- Q: What qualifies the people behind the Jobs Rated Study to tell us what the best and worst jobs are?
A: The researchers and managers involved in the Jobs Rated study have been ranking and reporting on jobs for the past two decades (since 1988) and have achieved recognition and attention from media around the world for their expertise and knowledge. But frankly, their qualifications are not what are important. The study is "data driven;" that is, it uses primarily numerical data compiled from recognized organizations such as the U.S Department of Labor's Bureau of Labor Statistics, the U.S. Census Bureau and noted trade associations. The data provided is inputted into a statistical database, so that the jobs can be compared objectively. To be sure, those who read the rankings often view the results subjectively, which is how all of us evaluate the relevance of information.
- Q: I know people who work (or worked) at some of the top rated jobs in your study, yet they tell me of the high unemployment and the many difficulties in the field. How can these jobs possibly be rated so high?
A: In any profession no matter how “healthy” it may be, there are always workers having difficulty, especially with unemployment during these tough economic times. Unlike anecdotal “evidence” that one hears from friends or acquaintances, the Jobs Rated study is based on extensive polling, mainly from the U.S. Bureau of Labor Statistics, which surveys 100s and often 1,000s of workers at each job. Our Jobs Rated study is very well documented with reliable, up-to-date data from the nation at large. In sum, don’t believe everything you hear unless it can be well documented.
Additionally, unemployment rates are often regional phenomena. For example, Actuaries, named one of the highest rated jobs, who live in Connecticut (where so many insurance companies are located) may be unemployed, whereas in the upper Midwest, (which has the lowest unemployment in U.S.), actuaries may hardly be suffering.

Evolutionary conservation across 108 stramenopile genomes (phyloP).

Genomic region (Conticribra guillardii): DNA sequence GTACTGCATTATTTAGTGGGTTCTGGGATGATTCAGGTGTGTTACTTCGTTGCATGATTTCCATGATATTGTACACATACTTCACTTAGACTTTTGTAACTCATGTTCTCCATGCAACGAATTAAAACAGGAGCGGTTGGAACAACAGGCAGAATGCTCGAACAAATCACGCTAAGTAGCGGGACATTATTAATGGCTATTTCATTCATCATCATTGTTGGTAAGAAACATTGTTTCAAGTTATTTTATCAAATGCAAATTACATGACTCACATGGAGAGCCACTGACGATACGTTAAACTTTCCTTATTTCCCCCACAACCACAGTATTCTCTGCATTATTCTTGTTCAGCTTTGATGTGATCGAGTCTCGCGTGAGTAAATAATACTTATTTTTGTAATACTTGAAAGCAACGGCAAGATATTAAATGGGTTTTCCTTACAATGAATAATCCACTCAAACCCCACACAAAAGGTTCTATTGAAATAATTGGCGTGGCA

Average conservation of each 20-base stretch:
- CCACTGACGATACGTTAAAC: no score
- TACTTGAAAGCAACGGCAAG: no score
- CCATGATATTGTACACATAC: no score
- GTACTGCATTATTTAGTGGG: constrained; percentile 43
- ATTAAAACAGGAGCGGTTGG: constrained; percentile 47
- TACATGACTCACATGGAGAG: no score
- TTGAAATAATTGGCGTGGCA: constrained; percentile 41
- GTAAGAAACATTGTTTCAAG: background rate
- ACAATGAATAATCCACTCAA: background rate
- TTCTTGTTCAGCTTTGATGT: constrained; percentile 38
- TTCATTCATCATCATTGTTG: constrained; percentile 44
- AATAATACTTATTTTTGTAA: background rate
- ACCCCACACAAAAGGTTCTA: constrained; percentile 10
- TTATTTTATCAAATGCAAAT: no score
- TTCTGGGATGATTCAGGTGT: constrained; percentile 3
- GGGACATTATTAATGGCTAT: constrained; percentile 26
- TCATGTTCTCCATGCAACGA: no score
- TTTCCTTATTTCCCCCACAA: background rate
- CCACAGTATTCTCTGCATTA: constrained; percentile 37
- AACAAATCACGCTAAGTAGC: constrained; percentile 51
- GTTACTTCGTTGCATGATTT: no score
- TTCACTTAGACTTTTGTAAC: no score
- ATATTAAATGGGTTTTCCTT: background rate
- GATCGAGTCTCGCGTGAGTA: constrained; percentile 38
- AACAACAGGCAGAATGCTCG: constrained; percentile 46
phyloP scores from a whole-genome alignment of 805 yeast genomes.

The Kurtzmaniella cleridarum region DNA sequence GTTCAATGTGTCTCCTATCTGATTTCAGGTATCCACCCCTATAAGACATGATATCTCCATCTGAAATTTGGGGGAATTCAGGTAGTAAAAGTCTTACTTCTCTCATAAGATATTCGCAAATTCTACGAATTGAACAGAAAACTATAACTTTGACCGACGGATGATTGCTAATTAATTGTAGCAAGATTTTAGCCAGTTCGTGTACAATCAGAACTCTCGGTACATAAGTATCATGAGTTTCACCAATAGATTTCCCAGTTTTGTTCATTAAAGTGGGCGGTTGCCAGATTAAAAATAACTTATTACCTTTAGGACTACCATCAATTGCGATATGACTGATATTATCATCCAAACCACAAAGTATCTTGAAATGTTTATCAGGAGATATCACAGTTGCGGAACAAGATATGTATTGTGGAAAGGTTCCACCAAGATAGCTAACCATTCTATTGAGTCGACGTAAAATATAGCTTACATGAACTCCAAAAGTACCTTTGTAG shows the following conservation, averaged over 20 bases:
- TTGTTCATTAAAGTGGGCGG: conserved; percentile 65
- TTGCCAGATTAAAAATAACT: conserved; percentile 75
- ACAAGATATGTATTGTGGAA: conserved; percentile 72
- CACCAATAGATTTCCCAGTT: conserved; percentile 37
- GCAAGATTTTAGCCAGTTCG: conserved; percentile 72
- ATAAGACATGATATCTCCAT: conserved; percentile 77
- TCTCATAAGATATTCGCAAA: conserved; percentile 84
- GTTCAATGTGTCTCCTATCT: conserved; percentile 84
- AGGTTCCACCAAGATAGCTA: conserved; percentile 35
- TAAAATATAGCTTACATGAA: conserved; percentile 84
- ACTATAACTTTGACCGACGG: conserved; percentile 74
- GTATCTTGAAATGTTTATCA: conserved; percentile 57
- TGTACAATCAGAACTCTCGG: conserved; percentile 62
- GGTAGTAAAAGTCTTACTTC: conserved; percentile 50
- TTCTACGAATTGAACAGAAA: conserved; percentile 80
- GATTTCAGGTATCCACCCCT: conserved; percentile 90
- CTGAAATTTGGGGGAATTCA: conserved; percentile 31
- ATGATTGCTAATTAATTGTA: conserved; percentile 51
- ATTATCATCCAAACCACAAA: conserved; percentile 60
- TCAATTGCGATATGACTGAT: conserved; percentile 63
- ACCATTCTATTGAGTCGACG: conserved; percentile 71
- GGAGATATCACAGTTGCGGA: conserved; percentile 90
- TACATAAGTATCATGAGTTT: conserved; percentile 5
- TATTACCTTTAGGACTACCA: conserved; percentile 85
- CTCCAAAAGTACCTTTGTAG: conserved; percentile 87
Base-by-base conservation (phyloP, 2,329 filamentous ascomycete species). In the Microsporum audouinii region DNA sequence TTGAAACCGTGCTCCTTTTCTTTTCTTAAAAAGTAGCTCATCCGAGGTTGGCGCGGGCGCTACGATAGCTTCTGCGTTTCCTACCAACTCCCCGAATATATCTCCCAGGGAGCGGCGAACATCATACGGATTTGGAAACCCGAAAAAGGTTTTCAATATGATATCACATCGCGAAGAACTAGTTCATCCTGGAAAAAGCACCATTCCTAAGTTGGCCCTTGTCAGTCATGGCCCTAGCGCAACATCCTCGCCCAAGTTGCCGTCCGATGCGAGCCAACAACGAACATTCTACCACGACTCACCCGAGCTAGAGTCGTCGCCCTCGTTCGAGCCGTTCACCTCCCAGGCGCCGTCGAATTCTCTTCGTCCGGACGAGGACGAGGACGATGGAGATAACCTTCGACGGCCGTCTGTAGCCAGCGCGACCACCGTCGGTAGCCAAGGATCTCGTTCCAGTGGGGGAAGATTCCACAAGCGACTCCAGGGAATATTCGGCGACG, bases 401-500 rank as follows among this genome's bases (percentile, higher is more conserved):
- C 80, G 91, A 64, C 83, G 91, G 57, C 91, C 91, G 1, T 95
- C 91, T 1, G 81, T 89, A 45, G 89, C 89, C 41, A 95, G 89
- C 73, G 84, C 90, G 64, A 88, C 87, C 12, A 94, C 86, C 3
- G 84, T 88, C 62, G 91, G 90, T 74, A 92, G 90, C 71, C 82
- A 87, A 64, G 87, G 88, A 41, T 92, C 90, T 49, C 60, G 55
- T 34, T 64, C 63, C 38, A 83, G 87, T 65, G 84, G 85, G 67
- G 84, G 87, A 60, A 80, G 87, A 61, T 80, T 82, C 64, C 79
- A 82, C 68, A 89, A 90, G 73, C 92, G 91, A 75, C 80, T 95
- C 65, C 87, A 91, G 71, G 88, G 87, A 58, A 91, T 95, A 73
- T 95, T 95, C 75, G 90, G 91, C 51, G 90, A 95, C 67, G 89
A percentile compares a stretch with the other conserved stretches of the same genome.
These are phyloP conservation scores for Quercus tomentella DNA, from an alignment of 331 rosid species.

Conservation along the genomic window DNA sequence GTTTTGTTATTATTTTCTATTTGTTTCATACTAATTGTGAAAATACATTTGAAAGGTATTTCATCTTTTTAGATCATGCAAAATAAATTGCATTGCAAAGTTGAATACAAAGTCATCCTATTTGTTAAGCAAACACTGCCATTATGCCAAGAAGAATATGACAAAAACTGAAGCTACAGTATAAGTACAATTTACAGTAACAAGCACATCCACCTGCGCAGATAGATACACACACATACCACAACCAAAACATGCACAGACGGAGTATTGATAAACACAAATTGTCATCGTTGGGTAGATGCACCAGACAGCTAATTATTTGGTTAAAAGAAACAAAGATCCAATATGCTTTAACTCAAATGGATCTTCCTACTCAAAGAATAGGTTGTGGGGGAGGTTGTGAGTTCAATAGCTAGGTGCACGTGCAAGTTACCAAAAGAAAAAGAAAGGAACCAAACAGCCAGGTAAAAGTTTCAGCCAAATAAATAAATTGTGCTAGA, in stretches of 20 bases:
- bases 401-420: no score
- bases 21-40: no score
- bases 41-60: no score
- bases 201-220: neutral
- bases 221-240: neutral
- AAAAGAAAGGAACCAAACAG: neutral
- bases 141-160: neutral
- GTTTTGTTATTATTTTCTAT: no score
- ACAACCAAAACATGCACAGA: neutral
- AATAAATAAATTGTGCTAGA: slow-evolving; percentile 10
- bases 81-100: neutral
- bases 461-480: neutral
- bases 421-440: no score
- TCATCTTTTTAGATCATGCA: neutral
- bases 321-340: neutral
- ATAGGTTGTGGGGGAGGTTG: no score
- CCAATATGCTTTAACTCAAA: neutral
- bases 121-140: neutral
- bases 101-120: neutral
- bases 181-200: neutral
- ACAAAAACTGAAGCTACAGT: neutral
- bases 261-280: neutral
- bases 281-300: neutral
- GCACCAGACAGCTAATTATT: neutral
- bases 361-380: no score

- Q: If Jobs Rated accurately determined the best jobs, why do so many people in those occupations hate working at them, and why do so many people in the so-called worst jobs love what they do?
A: No matter how highly a job rates in our study, there are always some people who are unhappy. It's no coincidence that many people who commented on the site about their jobs, such as software engineers and actuaries (the number one- and number two- rated jobs respectively), expressed how much they enjoy their work. Those who don't like working at the top jobs are an anomaly. Likewise, there are many people who love collecting garbage, working as a lumberjack or driving a taxi. But having completed nine Jobs Rated studies over the past 23 years, in general those jobs at the top have the fewest complainers while those at the bottom have the most.
- Q: Why are most blue-collar jobs rated lower than most white-collar jobs?
A: The Jobs Rated research makes assumptions that you may or may not agree with. Among them are that higher-paying jobs are more desirable than lower-paying ones; that dangerous jobs are less desirable than safer ones; that jobs that require heavy lifting or long hours of hard labor are not as desirable as ones that don't; and that low stress levels are better than a high stress environment.